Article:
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Scientists Find Out How Hope Protects the Brain

Since hope appears to come from a physical place in the brain, scientists are hoping to figure out how it shields the rest of the brain from negativity. Really. 

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In a recent study, Chinese psychologists found out that hope protects the brain against anxiety and expanded our understanding of how that may be happening. Because hope is considered a stable personality trait, they reasoned, they might be able to figure out where in the brain they can find hope functioning. They were able not only to pinpoint where hope might potentially reside within the brain, but realized how hope may be shielding the brain from the effects of anxiety.

The scientists defined hope as an important topic in positive psychology, referring to an individual's “goal-oriented expectations" that include both agency (desire to achieve goals) and pathways (finding ways to achieve them).

The researchers used fMRI imaging on 231 high school students from Chengdu, China who were tested according to questionnaires using the DHS hope scale and the Stait-Trait Anxiety test.

The scientists analyzed the data using the fractional amplitude of low-frequency fluctuation (fALFF) approach. They found that the presence of the hope trait was related to lower fALFF values in the bilateral medial orbitofrontal cortex (mOFC) area of the brain. That is the region involved in reward-related procession, the production of motivation, solving problems and goal-oriented behavior, according to the scientists.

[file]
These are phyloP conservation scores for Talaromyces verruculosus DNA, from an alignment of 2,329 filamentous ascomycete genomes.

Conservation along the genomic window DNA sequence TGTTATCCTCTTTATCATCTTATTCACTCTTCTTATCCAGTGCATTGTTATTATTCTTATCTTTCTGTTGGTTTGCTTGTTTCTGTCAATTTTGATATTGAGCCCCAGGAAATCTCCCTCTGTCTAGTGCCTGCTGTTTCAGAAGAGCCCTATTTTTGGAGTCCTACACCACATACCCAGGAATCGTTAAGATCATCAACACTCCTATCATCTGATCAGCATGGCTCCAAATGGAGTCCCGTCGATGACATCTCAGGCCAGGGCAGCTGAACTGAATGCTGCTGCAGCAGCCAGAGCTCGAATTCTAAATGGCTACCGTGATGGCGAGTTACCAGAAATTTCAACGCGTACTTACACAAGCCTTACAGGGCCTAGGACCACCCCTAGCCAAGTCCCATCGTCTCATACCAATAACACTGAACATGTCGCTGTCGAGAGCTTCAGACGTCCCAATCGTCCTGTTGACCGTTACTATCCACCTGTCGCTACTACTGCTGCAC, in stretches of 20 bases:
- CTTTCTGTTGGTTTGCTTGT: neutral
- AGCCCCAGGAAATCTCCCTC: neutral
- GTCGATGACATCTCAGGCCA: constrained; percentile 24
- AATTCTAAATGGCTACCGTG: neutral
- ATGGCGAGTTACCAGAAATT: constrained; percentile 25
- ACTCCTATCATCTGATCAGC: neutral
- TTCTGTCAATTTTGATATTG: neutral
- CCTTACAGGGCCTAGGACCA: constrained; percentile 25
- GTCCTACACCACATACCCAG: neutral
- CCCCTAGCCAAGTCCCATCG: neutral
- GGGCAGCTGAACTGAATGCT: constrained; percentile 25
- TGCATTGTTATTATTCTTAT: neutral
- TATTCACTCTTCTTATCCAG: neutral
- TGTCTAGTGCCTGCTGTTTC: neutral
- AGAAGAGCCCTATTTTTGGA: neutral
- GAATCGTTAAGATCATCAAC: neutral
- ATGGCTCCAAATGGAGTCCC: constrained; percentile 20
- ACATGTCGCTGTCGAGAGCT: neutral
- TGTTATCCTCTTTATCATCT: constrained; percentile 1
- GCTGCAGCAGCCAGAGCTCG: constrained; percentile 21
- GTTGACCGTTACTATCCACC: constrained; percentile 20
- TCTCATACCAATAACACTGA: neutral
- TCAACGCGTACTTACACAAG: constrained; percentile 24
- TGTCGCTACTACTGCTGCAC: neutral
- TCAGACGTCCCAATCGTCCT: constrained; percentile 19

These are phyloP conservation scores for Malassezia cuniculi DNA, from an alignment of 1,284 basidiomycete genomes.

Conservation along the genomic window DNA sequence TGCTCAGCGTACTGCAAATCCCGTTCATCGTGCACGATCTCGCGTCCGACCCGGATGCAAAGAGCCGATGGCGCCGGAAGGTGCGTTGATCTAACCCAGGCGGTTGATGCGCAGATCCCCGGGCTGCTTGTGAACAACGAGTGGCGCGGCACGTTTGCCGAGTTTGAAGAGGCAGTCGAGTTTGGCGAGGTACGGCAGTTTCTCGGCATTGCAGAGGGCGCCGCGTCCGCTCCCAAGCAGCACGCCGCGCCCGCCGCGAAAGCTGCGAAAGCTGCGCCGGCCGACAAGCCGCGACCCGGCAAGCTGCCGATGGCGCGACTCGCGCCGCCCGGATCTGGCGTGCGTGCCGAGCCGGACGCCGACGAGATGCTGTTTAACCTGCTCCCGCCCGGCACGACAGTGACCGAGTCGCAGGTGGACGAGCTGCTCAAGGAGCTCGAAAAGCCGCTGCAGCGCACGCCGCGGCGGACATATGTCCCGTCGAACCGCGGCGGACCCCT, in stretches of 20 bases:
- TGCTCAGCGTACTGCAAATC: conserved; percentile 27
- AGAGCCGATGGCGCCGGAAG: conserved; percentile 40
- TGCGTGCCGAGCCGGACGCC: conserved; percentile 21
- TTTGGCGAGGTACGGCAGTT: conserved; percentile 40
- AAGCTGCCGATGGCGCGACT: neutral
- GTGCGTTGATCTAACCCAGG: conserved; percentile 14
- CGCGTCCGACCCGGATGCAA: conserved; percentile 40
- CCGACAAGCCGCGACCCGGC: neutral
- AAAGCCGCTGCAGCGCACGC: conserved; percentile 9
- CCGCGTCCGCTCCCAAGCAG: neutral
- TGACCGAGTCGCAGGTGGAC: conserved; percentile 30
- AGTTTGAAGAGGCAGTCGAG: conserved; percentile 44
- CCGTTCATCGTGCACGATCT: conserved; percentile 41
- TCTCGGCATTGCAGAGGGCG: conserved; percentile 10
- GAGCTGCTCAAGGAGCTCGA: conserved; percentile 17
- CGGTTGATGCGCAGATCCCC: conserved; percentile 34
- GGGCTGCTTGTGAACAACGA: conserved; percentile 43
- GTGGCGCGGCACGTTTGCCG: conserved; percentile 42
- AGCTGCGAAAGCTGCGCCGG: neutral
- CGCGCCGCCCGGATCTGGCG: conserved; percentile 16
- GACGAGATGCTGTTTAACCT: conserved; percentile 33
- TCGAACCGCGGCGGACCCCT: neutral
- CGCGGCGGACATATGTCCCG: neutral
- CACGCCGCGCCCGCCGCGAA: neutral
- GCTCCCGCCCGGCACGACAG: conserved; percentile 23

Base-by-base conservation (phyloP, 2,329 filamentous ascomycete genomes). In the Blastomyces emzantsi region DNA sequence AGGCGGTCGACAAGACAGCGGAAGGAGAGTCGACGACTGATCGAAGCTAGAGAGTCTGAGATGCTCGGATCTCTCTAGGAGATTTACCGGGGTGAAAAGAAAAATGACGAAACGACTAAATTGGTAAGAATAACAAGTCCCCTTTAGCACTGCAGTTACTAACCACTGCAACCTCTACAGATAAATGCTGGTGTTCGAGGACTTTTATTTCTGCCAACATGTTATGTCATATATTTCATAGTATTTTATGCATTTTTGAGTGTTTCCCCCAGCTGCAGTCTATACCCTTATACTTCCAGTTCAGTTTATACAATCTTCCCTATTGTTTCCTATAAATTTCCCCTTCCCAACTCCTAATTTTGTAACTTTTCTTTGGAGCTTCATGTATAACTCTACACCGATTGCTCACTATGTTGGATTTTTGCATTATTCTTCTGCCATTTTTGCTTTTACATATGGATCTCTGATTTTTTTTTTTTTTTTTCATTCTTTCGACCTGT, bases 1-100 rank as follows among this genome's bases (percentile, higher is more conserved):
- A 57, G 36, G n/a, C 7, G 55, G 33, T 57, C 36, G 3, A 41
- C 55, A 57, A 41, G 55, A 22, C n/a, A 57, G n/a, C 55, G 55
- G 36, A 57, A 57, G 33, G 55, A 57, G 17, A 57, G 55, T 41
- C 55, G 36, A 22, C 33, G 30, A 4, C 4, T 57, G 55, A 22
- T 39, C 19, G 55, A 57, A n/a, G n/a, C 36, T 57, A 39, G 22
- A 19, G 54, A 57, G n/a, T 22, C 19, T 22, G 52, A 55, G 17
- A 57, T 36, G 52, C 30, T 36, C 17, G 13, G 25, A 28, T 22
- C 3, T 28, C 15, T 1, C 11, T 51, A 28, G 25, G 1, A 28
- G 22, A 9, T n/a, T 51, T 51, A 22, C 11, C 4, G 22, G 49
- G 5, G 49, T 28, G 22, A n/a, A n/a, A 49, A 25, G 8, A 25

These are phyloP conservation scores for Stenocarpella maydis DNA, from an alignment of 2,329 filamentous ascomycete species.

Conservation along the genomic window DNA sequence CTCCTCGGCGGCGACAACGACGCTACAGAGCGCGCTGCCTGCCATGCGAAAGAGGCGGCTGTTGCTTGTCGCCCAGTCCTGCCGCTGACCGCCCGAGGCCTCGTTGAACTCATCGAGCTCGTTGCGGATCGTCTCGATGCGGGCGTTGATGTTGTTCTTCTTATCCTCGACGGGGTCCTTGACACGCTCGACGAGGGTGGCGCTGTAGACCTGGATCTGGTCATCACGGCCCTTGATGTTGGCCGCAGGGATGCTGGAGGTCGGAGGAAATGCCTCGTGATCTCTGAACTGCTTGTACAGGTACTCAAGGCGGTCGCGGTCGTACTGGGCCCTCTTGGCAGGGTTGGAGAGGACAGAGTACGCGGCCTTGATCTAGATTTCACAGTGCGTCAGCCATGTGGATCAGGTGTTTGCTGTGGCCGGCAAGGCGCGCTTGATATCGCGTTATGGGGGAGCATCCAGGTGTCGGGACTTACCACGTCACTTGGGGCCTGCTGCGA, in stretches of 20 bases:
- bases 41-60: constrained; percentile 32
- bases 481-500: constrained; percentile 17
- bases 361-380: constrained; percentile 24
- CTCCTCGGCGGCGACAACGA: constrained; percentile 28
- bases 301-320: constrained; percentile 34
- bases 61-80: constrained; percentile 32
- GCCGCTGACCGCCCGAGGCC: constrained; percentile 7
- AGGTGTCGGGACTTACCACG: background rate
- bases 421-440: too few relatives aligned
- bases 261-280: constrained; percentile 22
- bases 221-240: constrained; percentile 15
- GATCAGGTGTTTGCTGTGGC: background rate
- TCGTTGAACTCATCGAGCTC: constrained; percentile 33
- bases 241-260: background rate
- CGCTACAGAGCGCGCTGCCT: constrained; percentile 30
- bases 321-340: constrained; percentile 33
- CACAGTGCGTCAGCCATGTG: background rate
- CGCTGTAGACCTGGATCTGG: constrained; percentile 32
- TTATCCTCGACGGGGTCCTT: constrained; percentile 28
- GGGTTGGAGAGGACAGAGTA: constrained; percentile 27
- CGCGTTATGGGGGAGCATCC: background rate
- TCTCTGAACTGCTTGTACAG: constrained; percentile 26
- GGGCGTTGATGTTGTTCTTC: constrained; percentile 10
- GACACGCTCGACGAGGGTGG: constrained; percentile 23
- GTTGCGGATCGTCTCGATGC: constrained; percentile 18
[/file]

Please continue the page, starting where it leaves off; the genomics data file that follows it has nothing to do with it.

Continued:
The orbitofrontal cortex is located just above the orbits of the eyes and goes back several centimeters into the frontal base of the brain. The scientists discovered that the hope trait worked as a “mediator" between mOFC activity and anxiety.

"Overall, this study provides the first evidence for functional brain substrates underlying trait hope and reveals a potential mechanism that trait hope mediates the protective role of spontaneous brain activity against anxiety," write the researchers.


Orbitofrontal Cortex. Credit: Paul Wicks, Wikipedia

This is the first evidence that hope may have a physical presence in the brain, but the relationship between hope and anxiety has been established in a number of previous studies. A 2002 University of Kansas study, led by C.R. Snyder, looked at the role hope plays for students. The researchers found that students low in hope had greater anxiety, primarily from establishing goals that were too overwhelming and hard to achieve.